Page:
inwards; in which form of the accident the coronoid
process of the ulna is thrust upwards above the
epicondyle, and the head of the radius occupies the
olecranon fossa, or rests upon the back of the
humerus somewhere in this vicinity.

In addition to the injury suffered by the liga-
ments and muscles, the ulnar nerve in both varieties
of inward dislocation is peculiarly liable to contu-
sion, in consequence of its being crushed between
the olecranon process and the epitrochlea.

Symptoms. — If the dislocation is only inwards,
the olecranon process can be felt projecting upon
the inner side, and completely concealing the epi-
condyle ; while the head of the radius, having aban-
doned its socket, may be felt indistinctly in the
bend of the arm. The external condyle (epicon-
dyle) is remarkably prominent. The forearm is Mott frequent form of

u \ n J 3a1_-lj/»' Incomplete Inward dlilo-

generally more or less flexed, and the hand forci- c»uon of the forearm,
bly pronated. The natural outward deflexion of
the forearm is also lost, or it may be even inclined slightly inwards.
This phenomenon is explained by the position of the epicondyle, upon
which the greater sigmoid cavity now rests, allowing the ulna to
overlap a little upon the humerus; rendering the forearm actually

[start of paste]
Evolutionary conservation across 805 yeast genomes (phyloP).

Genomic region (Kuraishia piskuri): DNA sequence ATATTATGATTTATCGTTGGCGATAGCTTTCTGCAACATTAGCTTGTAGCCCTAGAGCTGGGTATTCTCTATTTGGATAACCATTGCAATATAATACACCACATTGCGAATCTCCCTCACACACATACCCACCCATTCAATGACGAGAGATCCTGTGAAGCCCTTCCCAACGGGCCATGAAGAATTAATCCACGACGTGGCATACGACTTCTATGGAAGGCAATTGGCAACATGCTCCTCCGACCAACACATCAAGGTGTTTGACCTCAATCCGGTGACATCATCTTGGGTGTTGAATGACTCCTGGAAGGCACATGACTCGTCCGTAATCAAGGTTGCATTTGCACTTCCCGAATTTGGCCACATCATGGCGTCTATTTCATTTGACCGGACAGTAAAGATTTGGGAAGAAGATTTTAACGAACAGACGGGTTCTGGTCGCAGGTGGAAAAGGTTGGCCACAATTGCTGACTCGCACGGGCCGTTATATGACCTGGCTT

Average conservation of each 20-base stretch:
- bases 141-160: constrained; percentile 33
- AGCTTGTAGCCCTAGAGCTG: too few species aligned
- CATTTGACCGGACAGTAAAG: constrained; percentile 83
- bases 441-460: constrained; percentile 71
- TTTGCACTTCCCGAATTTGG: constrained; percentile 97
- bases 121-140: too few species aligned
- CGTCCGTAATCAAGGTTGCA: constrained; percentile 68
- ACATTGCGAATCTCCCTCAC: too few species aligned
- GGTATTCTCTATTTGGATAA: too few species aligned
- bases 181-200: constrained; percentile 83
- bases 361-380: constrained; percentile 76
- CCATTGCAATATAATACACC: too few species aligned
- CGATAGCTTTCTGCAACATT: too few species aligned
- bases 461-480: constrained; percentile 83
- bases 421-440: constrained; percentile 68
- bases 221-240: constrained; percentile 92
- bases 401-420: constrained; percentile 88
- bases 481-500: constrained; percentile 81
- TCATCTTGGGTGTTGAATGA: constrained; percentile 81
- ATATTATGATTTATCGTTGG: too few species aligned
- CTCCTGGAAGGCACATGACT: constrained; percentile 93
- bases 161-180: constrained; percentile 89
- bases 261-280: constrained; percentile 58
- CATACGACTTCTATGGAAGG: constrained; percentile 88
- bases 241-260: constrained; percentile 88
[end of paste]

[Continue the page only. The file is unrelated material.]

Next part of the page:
somewhat shorter along its ulnar margin, although the head of the
radius may still occupy the summit of the trochlea.

If the bones are displaced upwards as well as inwards, a consider-
able shortening is declared, and the head of the radius may now be
felt behind the trochlea, or over the olecranon fossa. In three of the
four examples seen by Malgaigne, all of them ancient, the forearm was
in a state of supination. Other sargeons have met with cases in which
the forearm was supine, but they must be considered as exceptions to
the rule.

The following example of this dislocation, unreduced after the lapse
of fourteen years, is reported to me by Dr. T. H. Squier, of Elmira,
N. Y. : Thomas Cook, now in his nineteenth year, was four years and
ten months old when he fell from a pile of boards about as high as
a man's shoulder. According to his statement, given at the time, his
right arm caught betweeii the boards, and, in falling, he turned a